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Mission Report: See It Big in 70mm

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The 70mm Newsletter
Written and photographed by: Howard B. Haas, Philadelphia, USA. All photos by author, except when noted.Date: 05.09.2017
A year ago, my article was published here about my first visit to the Museum of the Moving Image in the Astoria neighborhood of Queens, New York City, for last year's 70mm festival, in the Redstone Auditorium.

This year's 70mm festival began Wednesday evening, July 19 with an advance “Preview Screening” of “Dunkirk” in 70mm. Despite a higher price, the preview sold out. I saw “Dunkirk” on Saturday July 22, at Philadelphia's Franklin Institute IMAX dome in a 70mm IMAX screening that also sold out. Two of my photos of “Dunkirk” film reels and film cans in the projection booth were included at the "Dunkirk" Production Notes“Dunkirk Production Notes” article on this website. Filmed three fourths with 65mm IMAX cameras and one fourth in 65mm Panavision System 65, “Dunkirk” is an incredible experience to see. I met two young fellows who had never seen 70mm film, who drove from Pittsburgh and stayed overnight to see it in 70mm IMAX.

At the Museum of Moving Image, “Dunkirk” was followed by screenings of “2OO1: A Space Odyssey” on Thursday and Friday evenings August 3 and 4, Saturday afternoon August 5, and two more shows on Sunday August 6. The 70mm screenings of “2OO1” usually sell out at the Museum. This year's screenings were about half full, likely because they've been so generous in having so many screenings. “2OO1” of course, is one of the most popular 70mm films anywhere, so popular that this year Chicago's Music Box Theatre purchased their own 70mm print. Seattle's Cinerama Theater also owns a 70mm print, which I saw there in 2013 as well having seen a new 70mm print at the Uptown Theater in Washington DC in the year 2001.
 
More in 70mm reading:

"SEE IT BIG!" 2017 70MM Series @ Museum of the Moving Image, New York, USA

See it Big! The 2016 7Omm Show Review

Internet link:
 
Jordan Hoffman and wife Anne Farrell.

My first journey here this year was for the 2 PM show of “Lawrence of Arabia” on Saturday August 12. I took Septa and NJ Transit trains from Philadelphia to New York's Penn Station and walked a short distance to 34th St Herald Square Station. Last year, I then took the “N” line but as a shuttle bus was substituting for part of its journey, I took the “R” line, which like the “N” line only takes about 20 minutes. This time I arrived at Steinway Station, named for a world famous piano company that has been making pianos for more than 160 years and is located in Astoria. I asked directions of a couple, and along with the directions to the museum, the man replied they have been members of the museum for 25 years!

I am not old enough to have seen “Lawrence” in its original issue. I saw it for the first time on the big screen in 1989 at the single screen Uptown Theatre in Washington D.C. Previously a neighborhood theater, from 1956 the Uptown has been a showplace for all large format screenings including 70mm and during the original era, Cinerama, and retains a huge curved screen that is more than 70 feet wide. Film restorer Robert Harris, with the cooperation of director David Lean, had lavishly restored “Lawrence” for the 1989 release, adding back long gone footage, and even assembling the film's still living stars to replace missing dialogue. The 1989 screening knocked my socks off. That was the first movie filmed in 65mm that I saw presented in exquisite 70mm, and my first “roadshow” screening including full use of the movie curtain and the music before and after the film, and at intermission. The line was around the block, the movie sold out the 1120 seats and “Lawrence” became my favorite movie ever, and stayed my favorite movie for many years.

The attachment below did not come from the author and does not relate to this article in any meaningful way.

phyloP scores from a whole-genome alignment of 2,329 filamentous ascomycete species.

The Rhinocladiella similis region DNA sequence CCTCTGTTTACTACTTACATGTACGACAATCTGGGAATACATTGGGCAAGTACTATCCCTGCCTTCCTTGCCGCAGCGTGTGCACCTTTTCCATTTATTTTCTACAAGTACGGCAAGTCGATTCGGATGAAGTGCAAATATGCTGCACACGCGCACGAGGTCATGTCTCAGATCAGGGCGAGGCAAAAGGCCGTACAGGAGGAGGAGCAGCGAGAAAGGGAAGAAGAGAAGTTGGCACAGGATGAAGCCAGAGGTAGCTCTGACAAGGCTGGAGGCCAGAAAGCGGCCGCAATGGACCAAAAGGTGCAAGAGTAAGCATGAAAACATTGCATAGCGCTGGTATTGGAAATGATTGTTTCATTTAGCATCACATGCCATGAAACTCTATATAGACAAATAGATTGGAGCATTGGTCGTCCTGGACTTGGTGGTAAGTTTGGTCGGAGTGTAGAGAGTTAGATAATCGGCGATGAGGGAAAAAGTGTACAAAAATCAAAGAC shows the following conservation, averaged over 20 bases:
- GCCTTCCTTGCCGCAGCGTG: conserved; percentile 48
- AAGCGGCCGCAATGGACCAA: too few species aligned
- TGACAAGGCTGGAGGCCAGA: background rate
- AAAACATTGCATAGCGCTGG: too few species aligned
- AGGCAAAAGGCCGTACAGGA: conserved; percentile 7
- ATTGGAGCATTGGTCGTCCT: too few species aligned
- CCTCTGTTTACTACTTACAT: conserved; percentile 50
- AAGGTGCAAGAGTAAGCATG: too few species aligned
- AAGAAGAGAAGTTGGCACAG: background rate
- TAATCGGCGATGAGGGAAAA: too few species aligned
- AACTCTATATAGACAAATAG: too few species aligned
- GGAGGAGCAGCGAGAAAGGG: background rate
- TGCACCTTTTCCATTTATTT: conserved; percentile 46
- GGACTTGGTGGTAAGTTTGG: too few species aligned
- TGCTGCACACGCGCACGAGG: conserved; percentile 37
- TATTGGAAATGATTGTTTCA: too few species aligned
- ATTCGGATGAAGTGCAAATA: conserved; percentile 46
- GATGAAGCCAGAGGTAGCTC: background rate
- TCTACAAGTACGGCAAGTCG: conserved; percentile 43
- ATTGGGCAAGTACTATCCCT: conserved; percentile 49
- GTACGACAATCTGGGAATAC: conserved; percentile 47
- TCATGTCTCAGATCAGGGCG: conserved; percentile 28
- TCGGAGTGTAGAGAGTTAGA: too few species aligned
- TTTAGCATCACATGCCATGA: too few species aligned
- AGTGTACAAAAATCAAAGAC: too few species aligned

In 2002, for the 40th Anniversary of “Lawrence” Robert Harris further restored the movie, including color corrections. In 2013 at the Seattle Cinerama, I enjoyed that version. For the 50th Anniversary of “Lawrence” in 2012, the 1989 restoration was scanned and then lavishly further restored. I saw the resulting 4k digital version in 2013 at the historic Ambler Theatre in the Philadelphia suburbs. The Ambler's red curtain is seldom used, but “Lawrence” is such a epic movie, the Ambler used the curtain to open the movie.

A new 70mm print of “Lawrence” was supplied by Sony Pictures Repertory to the Museum of the Moving Image. I asked Park Circus, which is also proudly distributing the movie, including to London's BFI this September, as to the genesis of the 55th Anniversary new prints. Park Circus replied that the new print is from the 2012 restoration for the film's 50th Anniversary. Film writer Lincoln Spector recently wrote that Sony's Vice President, Grover Crisp, emailed him that for the 2012 restoration, a new 65mm negative of the film was made. The museum's chief projectionist, Fred Baez, showed me the film cans and replied to my question regarding the audio, that the Museum was showing it in 70mm 6 track. So far as I know, the museum is the first exhibitor anywhere of this new print.
 
 
"The Enchanted Desna" film cans

The new print of “Lawrence” was sold out and as always at the museum, the presentation had all the bells & whistles. The curtain stayed closed for the overture music. The curtain closed at intermission, then music resumed before the curtain opened again. At the film's conclusion, the curtain closed, with the exit music continuing. Visually, this 70mm new print was astonishingly beautiful. The sharp 70mm resolution and the 70mm details were stunning. The restored colors were truly vibrant. The awesome 1989 restoration had looked good, with a beige colored dessert, but that same desert was often glowing in orange now in this restoration. Every frame of the movie popped in glorious color and detail. The sound was excellent. Surround sound was strong, from the “echo chamber” in the mountain valley to battle scenes. This screening of this epic film was exhilarating. The audience gasped, and at the conclusion, they applauded. Back at Steinway Station, I heard someone refer to “In the Dessert!” and I knew how he had spent his afternoon.